Category Archives: Competition

The Apple E-Book Ruling and Antitrust Absurdity

A recent ruling against Apple over its e-book pricing policies highlights the absurdity of antitrust laws, as I point out in the Daily Caller:

Under American anti-trust laws, there are three things no business should ever do. They are as follows: Charge higher prices than your competitors, charge lower prices than your competitors, and charge the same price as your competitors.

Higher prices mean that you have market power, and you are abusing it. Lower prices mean that you are trying to unfairly undercut your competition. And if you charge the same price as your competitors, that means you are colluding with them (although in economics, it can also be evidence of near-perfect competition).

It goes downhill from there. Read the whole thing here.
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CEI Podcast for December 12, 2012: Ending the Beer Monopoly

beer
Have a listen here.

Fellow in Consumer policy Studies Michelle Minton argues that the beer industry in America is essentially a monopoly. In her new paper “Avoid a Monopoly by Setting the Market Free: How the Mandatory Three-Tier Distribution System Inhibits Competition,” she argues that this monopoly is a regulatory creation, and offers ideas for reform.

CEI Podcast for November 1, 2012: Is Google’s Search Dominance Permanent?


Have a listen here.

Associate Director of Technology Studies Ryan Radia argues that Google’s current dominance as an Internet search engine service is a fragile thing. Creative destruction is everywhere, and its onset cannot be predicted. As soon as something better comes out, consumers will flock to it in droves. Calls for antitrust enforcement should not be answered.

CEI Podcast for July 12, 2012: Who to Blame for DC’s Power Outage


Have a listen here.

The Washington, D.C. area was recently hit by a rare derecho storm, which is essentially a land hurricane. Three million people were left without power, some for more than a week — during a record-breaking heatwave. Pepco, the electric utility that serves D.C. and parts of Maryland, quickly drew the public’s ire. Energy Policy Analyst William Yeatman thinks the jeering public should look in the mirror. A government-granted monopoly and rampant NIMBY-ism are not a recipe for success.

Justice Department Should Drop Apple Lawsuit

The Justice Department sued Apple and five major publishers this morning over their e-book pricing policies. Under their current contracts, a book’s publisher sets the price, and Apple gets 30 percent of the revenues. DoJ believes this is collusion. In a CEI press release, Wayne Crews and I explain why the lawsuit is a mistake, and should be dropped. Here’s Wayne:

“The complaint against Apple seems to be that collusion and smoke-filled rooms paved the way to a deal by which Apple gets a 30 percent cut of the publishers’ e-books sold for Apple devices, while other vendors are forbidden from selling below that pre-specified price. Such ordinary business deals, you see, involve a now-disparaged free market instrument called a ‘contract.’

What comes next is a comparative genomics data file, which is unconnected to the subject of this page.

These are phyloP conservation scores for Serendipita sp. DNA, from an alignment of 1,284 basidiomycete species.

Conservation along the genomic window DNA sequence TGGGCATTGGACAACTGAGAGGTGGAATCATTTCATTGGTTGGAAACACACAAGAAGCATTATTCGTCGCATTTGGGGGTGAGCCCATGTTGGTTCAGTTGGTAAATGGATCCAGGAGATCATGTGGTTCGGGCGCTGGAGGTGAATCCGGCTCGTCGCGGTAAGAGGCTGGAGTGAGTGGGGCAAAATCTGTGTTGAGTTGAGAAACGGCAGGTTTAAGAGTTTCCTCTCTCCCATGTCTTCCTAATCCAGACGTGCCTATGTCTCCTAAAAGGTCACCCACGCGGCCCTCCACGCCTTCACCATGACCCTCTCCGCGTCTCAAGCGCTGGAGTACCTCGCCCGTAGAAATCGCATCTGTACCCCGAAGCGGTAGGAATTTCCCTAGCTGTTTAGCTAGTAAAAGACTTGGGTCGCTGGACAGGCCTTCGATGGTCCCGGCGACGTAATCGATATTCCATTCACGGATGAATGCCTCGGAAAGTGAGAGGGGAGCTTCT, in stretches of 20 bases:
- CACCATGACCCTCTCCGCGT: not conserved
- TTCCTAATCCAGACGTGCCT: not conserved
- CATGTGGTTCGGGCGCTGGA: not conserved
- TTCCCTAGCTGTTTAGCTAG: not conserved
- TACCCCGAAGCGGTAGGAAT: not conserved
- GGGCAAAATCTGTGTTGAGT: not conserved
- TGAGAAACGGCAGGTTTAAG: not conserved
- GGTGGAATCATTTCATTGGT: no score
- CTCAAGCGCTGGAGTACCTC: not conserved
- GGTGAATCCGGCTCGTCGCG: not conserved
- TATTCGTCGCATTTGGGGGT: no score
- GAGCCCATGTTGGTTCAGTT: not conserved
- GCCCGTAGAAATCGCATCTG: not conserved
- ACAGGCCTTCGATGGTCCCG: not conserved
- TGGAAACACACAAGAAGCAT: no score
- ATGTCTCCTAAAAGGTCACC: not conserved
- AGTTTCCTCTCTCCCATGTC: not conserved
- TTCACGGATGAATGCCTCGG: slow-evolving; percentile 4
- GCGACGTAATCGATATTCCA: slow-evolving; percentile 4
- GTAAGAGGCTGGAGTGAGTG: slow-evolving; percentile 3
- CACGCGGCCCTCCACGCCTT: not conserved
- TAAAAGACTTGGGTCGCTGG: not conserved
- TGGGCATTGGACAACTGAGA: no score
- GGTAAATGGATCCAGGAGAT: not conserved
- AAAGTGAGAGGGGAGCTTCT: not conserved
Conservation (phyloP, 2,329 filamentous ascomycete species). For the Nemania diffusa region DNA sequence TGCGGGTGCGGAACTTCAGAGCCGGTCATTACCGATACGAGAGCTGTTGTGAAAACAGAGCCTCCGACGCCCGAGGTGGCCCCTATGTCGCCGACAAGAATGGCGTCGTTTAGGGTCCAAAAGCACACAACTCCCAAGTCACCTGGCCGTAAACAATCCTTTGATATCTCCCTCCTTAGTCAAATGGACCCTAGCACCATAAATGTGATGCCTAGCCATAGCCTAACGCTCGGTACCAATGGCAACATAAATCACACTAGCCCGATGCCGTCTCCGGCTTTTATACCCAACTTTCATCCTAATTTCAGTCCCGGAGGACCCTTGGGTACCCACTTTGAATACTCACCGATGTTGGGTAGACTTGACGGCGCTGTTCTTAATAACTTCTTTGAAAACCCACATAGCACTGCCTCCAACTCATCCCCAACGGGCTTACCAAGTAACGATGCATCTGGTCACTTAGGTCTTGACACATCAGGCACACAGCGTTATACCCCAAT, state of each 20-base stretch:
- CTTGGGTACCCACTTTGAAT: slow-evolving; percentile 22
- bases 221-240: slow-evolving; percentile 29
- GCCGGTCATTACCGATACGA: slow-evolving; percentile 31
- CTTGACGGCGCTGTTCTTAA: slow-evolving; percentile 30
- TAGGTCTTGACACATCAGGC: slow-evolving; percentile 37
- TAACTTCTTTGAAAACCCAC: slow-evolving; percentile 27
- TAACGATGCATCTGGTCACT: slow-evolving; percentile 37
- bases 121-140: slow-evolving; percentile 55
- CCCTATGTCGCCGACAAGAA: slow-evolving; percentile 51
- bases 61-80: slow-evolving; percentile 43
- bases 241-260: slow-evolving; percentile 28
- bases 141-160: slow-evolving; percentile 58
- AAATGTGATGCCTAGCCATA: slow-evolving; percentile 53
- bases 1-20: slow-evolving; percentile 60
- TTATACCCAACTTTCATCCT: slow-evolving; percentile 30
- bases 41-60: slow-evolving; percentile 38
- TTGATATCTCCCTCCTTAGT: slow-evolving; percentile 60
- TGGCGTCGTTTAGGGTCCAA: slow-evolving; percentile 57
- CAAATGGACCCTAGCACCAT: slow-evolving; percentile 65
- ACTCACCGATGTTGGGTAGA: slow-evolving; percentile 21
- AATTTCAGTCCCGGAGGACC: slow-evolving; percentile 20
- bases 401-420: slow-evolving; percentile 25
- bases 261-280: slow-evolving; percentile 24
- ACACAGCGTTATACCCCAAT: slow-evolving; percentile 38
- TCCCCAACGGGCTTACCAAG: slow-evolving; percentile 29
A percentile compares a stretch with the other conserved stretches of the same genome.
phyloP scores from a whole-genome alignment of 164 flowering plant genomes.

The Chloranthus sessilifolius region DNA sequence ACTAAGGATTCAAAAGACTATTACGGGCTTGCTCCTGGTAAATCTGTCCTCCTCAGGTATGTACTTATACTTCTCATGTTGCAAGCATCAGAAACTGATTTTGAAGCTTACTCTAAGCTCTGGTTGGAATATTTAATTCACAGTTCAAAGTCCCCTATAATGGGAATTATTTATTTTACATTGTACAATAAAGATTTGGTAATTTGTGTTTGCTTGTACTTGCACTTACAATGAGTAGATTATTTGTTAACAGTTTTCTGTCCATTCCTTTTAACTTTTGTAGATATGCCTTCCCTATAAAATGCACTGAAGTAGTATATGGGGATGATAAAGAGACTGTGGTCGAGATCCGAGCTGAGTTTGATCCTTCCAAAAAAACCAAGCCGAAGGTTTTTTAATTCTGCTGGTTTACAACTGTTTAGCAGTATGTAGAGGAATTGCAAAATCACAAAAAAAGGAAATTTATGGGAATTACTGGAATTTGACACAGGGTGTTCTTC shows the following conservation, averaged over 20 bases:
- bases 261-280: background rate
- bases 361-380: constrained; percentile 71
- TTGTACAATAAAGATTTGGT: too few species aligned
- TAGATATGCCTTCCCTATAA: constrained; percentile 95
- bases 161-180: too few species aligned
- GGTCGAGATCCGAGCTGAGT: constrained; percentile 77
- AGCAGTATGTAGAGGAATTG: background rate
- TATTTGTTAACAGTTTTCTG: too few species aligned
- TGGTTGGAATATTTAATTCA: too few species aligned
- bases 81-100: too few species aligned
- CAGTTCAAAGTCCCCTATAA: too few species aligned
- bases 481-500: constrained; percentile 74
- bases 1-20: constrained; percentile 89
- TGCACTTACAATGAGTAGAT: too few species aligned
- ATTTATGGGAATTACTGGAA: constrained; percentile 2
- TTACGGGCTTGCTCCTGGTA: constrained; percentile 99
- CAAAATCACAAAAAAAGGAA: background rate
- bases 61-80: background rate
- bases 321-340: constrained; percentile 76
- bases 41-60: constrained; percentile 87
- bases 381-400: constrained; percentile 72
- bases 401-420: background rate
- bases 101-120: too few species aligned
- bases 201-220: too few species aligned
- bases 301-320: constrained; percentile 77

“This arrangement appears to have been a normal response to Amazon’s deep discounts of e-books below physical book prices. DoJ’s solution is presumably to stop free enterprise, and allow Amazon to dominate e-books? Now, thanks to DoJ getting involved, competitors need not respond to to Apple and the publishers to better serve consumers and shareholders.”

And here’s my take:

“Given Amazon’s much larger share of the e-book market, Apple is hardly in a position to price its products uncompetitively. If consumers feel overcharged, they can easily give their business to Amazon or Barnes & Noble instead – possibly by using Apple’s own products!

“Five years ago, the e-book market didn’t even exist. Now it has a variety of competitors, each of whom are trying out new, different, and evolving business models. Consumers are much better positioned to reward good pricing models and punish bad ones than are Justice Department attorneys.

“This lawsuit is further evidence of how poorly smokestack-era antitrust policies fit our information age economy. E-book manufacturers and publishers are trying and discarding different business models at a fast rate as they figure out what works and what doesn’t. By the time the wheels of justice slowly creak to a verdict, Apple, Penguin, Simon & Schuster, and the other defendants will have long since moved on to some other pricing policy. The Justice Department should admit its mistake and drop the lawsuit.”

Wayne also has more to say in his latest Forbes column.

Cronyism in America

Don Boudreaux, Susan Dudley, and Bradley Schiller make some good points:

-Companies spending lots of time and money in Washington begging for handouts is not capitalism.

-Stricter regulation isn’t the solution. Companies routinely rig regulations in their favor to hobble competitors. That isn’t capitalism, either.

If the embedded video below doesn’t work, click here.

Police Shut Down Renegade Lemonade Stand

Appleton, WI police taught some children a lesson about regulation’s true purpose by shutting down their lemonade and cookie stands. The children live about a block from an annual Old Car Show, and have been selling lemonade and cookies near the event for six years.

Vendors inside the car show didn’t appreciate the competition. So they talked the city government into passing a new ordinance that put the girls out of business.

After a round of bad publicity, city officials are thinking of re-writing the ordinance.